It is also worth noting that in 2007, 23 percent of completions were to running backs compared to 25 percent in 2012, so it's not like Anderson never threw to the check-down. It's just that despite throwing a similar amount to running backs they were still able to pick up more total yards. In fact, Jamal Lewis and Jason Wright averaged 8.3 and 9.7 yards per catch respectively, while Richardson and Chris Ogbonnaya only averaged 7.2 and 7.8 respectively.

The interesting thing about that is that in a vacuum, I'd rather having Richardson and Ogbonnaya catching passes for me out of the backfield over Lewis and Wright. But Chudzinksi's offense picked up more yards on the passes to the backs, probably because the receivers were stretching the field.

I really feel like the current receiving corps is suited perfectly to do what Chudzinski did in 2007. Look at these comparisons:

Edwards: 80 REC, 154 TAR, 1289 YDS, 16.1 AVG, 16 TD, 322 YAC

Gordon: 50 REC, 96 TAR, 805 YDS, 16.1 AVG, 5 TD, 304 YAC

What stands out obviously is that the average is exactly the same which means that Gordon has every bit as much big-play potential as Edwards did. It's also noticeable that 38 percent of Gordon's yards came after the catch while only 25 percent of Edwards' did, which would argue the point that Gordon may even have more explosive potential.

Obviously for Gordon to equal that kind of production Weeden will need to look for those deeper throws more often. Or they just need to be called more often, which is probably more likely the case.

Little could fit very nicely into that role that Jurevicius excelled in as a possession receiver. Compare their numbers:

Jurevicius: 50 REC, 81 TAR, 614 YDS, 12.3 AVG, 3 TD, 222 YAC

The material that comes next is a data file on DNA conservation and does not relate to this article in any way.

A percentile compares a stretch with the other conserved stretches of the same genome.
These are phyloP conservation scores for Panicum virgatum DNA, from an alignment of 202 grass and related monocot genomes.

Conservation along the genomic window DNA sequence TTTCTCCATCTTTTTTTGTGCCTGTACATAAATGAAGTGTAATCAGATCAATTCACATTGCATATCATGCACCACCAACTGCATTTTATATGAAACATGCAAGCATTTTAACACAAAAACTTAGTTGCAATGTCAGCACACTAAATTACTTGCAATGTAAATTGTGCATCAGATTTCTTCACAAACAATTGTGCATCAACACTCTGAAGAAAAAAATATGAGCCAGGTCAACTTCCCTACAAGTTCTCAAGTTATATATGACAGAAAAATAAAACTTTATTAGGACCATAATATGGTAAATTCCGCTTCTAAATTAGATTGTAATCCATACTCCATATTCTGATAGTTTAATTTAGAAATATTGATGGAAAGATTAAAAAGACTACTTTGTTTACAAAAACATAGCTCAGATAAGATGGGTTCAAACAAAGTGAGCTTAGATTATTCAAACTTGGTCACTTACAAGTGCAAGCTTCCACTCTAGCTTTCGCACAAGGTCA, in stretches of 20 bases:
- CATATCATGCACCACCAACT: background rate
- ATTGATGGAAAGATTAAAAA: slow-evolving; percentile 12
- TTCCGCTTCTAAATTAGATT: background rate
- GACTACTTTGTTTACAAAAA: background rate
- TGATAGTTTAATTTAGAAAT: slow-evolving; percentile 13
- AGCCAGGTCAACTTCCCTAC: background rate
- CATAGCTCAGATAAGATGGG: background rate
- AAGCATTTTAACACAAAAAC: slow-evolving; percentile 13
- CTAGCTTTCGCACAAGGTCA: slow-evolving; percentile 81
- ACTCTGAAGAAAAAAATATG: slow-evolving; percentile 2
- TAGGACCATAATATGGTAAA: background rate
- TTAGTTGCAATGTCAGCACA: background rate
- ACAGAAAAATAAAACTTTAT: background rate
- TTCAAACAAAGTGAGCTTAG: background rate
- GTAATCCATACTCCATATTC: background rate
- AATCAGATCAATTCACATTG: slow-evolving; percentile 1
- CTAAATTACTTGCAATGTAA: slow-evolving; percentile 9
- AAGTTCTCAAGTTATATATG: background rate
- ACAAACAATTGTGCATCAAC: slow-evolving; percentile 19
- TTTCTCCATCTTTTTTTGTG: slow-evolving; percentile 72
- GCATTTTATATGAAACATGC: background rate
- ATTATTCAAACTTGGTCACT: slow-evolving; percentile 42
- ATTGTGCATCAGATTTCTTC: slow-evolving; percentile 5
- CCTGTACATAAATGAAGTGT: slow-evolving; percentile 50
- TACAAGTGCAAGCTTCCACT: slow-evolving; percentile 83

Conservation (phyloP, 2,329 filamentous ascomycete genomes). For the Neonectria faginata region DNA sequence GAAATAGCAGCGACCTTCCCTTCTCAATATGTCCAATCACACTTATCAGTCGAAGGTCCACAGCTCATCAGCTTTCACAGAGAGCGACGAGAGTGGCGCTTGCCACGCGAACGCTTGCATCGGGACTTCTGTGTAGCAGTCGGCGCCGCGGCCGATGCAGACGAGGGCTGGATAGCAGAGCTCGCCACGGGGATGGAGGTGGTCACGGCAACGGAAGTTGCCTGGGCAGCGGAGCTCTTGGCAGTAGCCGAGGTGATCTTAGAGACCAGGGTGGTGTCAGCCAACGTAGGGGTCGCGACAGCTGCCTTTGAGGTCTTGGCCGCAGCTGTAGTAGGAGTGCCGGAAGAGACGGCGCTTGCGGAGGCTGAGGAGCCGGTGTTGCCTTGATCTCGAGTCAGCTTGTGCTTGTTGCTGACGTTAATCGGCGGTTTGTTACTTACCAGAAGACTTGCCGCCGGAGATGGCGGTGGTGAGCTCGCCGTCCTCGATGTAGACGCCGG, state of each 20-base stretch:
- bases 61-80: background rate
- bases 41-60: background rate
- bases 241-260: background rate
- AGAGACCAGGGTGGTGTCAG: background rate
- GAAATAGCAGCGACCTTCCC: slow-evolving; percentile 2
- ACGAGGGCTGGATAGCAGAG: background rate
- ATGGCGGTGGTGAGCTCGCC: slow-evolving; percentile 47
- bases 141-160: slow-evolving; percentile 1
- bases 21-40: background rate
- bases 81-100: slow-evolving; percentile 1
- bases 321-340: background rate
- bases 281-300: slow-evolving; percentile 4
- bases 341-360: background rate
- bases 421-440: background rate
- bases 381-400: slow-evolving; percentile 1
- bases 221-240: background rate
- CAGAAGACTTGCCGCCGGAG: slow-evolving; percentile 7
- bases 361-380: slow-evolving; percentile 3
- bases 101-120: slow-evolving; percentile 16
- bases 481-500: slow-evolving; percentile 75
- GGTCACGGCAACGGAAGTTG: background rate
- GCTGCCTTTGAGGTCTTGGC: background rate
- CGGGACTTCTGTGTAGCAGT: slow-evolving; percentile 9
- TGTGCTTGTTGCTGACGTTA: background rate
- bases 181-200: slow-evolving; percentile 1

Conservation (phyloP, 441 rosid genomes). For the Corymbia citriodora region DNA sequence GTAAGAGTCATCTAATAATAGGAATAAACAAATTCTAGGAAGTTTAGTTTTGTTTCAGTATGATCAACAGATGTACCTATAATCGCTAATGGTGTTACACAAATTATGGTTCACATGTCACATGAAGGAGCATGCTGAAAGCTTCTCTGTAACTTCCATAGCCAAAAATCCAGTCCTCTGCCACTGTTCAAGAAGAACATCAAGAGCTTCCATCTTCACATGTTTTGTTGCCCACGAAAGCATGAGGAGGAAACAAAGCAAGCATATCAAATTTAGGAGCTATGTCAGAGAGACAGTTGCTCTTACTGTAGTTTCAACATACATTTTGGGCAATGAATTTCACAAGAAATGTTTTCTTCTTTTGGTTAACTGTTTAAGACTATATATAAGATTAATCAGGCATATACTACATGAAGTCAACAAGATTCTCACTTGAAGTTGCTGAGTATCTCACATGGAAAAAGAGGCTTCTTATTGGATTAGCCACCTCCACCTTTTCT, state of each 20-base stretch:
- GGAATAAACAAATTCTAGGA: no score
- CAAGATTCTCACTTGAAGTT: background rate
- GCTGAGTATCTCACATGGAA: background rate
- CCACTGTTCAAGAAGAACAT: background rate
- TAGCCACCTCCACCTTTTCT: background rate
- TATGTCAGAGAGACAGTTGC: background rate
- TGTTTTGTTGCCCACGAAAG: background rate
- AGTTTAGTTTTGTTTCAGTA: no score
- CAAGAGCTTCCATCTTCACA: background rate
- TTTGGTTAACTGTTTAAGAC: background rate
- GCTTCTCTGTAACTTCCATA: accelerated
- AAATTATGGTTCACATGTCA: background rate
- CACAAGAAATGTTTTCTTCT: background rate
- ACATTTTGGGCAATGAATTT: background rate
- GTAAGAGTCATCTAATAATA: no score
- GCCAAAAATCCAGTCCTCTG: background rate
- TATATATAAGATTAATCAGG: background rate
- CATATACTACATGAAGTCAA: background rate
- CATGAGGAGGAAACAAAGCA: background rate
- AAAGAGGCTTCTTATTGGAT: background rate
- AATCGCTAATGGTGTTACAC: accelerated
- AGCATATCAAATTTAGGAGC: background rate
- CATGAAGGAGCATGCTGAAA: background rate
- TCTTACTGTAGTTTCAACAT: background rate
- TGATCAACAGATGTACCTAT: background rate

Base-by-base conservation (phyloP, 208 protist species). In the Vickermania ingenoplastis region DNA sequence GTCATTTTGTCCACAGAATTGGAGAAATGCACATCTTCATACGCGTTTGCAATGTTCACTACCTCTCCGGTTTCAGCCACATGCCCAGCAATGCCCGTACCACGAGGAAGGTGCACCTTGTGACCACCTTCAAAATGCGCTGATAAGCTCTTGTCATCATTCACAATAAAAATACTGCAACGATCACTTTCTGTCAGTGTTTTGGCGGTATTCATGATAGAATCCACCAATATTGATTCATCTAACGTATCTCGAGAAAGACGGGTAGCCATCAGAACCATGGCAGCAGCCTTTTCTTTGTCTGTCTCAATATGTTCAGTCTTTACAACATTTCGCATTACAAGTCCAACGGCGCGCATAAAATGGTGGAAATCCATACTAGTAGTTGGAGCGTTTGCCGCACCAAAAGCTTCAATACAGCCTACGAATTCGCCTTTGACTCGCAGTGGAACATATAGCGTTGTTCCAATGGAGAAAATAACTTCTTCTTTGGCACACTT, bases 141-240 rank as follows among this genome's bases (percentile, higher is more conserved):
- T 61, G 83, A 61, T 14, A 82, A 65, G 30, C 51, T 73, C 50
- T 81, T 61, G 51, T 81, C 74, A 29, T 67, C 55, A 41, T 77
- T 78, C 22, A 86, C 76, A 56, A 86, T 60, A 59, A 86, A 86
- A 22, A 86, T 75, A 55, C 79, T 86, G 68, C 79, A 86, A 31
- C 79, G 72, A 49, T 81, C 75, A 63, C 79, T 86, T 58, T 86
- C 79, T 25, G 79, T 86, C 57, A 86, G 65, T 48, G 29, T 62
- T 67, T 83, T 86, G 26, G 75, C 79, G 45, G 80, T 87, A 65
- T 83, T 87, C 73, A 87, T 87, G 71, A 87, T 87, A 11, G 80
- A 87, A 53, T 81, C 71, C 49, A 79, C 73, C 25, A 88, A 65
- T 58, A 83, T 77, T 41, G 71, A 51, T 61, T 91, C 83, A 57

Little: 53 REC, 91 TAR, 647 YDS, 12.2 AVG, 4 TD, 164 YAC

Remarkably similar. And when you consider that Little is just finishing up his second season in the NFL and for Jurevicius 2007 was his 10th and final, this role could be even more dynamic.

The tight end's role in Chudzinski's offense is expansive, which isn't surprising given that Chud himself played TE in college at Miami and that's his positional expertise as a coach. The steadily developing Jordan Cameron should really grow under the leadership of his new head coach.

There's no comparison for Cameron's 2012 numbers or even Watson's when stacked up against what Winslow did in 2007:

Winslow: 82 REC, 149 TAR, 1106 YDS, 13.5 AVG, 5 TD, 356 YAC

Watson: 49 REC, 82 TAR, 501 YDS, 10.2 AVG, 3 TD, 196 YAC

Cameron: 20 REC, 39 TAR, 226 YDS, 11.3 AVG, 1 TD, 106 YAC

While I don't know if Cameron can ever put up that kind of production, he has a better chance in this offense than he would elsewhere. Winslow was an absolute freak who caught everything within reach. If he could have stayed healthy, I believe that he would have been the best pass-catching TE ever.